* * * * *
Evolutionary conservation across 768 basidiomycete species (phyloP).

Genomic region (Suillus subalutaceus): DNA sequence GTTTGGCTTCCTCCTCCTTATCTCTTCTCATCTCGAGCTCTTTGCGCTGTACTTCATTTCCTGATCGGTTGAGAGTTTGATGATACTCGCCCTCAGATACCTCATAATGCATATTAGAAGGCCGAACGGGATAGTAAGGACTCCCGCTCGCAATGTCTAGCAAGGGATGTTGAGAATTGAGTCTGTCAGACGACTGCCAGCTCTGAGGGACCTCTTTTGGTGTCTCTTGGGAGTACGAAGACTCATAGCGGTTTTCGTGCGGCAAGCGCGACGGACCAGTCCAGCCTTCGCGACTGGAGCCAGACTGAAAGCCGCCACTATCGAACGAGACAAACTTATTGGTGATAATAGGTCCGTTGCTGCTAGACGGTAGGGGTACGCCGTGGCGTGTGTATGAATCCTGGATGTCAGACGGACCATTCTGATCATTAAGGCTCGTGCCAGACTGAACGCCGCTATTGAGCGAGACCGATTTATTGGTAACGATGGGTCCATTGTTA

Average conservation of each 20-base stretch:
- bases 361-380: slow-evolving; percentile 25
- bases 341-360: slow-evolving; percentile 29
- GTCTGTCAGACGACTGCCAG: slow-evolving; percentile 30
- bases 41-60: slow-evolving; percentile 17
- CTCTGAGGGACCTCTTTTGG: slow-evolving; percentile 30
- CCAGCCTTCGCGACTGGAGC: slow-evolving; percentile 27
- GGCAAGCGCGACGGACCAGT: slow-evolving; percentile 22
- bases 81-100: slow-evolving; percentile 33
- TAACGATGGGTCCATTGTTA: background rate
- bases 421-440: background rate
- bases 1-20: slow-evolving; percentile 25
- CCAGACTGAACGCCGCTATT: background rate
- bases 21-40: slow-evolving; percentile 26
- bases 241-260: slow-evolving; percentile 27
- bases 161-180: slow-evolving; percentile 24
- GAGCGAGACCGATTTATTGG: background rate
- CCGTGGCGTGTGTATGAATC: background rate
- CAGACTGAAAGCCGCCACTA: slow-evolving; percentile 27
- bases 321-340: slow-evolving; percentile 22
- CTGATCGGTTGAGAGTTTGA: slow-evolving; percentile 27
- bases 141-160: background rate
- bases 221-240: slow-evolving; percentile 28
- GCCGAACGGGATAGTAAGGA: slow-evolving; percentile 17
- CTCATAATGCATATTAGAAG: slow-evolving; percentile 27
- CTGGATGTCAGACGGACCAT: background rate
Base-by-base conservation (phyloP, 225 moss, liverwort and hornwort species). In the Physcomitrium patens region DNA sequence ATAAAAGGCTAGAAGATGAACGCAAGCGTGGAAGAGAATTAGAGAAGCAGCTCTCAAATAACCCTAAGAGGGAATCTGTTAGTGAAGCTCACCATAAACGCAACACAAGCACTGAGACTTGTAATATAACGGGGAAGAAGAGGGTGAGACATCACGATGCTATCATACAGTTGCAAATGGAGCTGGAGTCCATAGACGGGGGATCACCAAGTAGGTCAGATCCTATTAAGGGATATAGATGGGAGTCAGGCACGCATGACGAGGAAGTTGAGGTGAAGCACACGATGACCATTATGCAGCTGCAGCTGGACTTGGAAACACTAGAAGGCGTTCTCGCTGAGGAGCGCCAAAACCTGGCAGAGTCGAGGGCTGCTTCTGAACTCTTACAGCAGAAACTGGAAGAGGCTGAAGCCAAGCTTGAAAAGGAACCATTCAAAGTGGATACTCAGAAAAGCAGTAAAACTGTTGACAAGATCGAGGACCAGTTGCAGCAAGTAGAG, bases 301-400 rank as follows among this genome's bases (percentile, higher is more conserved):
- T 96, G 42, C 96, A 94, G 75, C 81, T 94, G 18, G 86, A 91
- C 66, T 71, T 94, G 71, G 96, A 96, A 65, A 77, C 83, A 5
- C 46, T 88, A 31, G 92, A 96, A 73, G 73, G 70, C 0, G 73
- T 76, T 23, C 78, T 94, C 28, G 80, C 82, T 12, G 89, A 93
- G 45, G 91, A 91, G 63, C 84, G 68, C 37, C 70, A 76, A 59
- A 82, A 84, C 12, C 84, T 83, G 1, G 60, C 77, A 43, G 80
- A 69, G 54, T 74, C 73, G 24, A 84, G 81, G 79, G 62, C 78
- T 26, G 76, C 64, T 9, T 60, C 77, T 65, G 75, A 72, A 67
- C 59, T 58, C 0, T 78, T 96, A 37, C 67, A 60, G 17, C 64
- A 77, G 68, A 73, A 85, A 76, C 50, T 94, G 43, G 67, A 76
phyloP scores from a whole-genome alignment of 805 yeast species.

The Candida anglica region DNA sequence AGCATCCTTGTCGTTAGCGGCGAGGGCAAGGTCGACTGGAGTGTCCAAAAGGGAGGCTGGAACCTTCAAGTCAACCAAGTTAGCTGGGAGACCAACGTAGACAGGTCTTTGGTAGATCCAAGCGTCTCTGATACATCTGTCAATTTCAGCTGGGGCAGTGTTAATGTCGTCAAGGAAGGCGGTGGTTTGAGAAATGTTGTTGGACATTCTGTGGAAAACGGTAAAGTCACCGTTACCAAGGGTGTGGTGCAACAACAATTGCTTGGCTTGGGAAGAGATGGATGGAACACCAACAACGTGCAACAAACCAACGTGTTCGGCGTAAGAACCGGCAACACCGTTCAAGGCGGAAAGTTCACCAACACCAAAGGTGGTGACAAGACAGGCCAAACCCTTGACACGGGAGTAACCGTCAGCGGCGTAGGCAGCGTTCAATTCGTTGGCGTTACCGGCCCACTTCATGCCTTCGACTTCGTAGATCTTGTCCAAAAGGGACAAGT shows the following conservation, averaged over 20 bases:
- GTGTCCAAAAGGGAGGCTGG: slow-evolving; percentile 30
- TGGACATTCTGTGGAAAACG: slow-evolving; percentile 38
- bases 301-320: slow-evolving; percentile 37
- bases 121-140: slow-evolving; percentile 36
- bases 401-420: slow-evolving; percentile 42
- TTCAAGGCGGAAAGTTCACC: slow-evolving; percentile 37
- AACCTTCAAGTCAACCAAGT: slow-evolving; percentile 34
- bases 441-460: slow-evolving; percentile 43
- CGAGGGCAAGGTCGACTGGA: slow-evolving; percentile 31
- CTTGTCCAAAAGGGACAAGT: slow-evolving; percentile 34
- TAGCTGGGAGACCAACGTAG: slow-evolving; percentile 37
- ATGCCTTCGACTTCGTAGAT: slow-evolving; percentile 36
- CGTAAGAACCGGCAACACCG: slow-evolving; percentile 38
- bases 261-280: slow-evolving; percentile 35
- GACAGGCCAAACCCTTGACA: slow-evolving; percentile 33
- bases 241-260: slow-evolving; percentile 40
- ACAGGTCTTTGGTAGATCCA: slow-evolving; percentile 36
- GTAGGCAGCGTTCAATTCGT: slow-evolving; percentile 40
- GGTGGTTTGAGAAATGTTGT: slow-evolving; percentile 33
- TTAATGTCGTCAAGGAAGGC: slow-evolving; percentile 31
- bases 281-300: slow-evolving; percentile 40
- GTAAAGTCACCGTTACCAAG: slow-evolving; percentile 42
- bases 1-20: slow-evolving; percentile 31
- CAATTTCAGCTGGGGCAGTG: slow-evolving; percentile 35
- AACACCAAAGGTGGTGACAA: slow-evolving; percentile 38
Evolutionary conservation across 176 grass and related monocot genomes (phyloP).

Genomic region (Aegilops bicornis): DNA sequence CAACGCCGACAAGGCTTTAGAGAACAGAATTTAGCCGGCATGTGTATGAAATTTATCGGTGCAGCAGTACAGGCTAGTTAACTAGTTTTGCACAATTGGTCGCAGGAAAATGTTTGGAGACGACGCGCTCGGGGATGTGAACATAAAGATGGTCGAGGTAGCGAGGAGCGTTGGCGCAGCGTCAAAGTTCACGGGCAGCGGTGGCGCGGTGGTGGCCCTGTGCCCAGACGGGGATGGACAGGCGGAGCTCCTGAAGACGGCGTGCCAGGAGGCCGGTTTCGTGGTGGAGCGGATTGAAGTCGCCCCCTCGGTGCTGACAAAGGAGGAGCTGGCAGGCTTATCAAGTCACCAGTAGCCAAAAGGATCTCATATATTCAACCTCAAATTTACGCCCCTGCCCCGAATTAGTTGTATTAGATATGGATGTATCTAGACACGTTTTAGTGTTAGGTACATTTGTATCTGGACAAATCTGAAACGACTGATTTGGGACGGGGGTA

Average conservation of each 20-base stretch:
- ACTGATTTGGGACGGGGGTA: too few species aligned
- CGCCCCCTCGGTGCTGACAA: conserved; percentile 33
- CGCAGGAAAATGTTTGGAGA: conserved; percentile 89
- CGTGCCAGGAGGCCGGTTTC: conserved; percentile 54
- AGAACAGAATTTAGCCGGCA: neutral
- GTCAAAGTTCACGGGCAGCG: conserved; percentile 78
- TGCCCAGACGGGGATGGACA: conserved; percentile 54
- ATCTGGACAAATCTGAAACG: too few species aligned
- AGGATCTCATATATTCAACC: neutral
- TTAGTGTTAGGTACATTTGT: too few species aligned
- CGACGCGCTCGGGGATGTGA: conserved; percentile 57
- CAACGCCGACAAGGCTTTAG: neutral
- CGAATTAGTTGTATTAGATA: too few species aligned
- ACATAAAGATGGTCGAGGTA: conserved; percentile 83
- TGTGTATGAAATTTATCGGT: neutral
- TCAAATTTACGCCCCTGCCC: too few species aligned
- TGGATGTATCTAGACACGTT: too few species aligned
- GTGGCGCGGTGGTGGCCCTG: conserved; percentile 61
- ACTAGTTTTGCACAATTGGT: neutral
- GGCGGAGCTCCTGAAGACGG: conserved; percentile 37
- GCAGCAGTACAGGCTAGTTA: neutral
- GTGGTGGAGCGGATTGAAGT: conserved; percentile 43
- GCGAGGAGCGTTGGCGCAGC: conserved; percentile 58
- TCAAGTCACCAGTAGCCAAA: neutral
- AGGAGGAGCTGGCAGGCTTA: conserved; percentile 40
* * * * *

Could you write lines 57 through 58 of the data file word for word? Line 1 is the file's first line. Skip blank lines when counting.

- bases 241-260: slow-evolving; percentile 40
- ACAGGTCTTTGGTAGATCCA: slow-evolving; percentile 36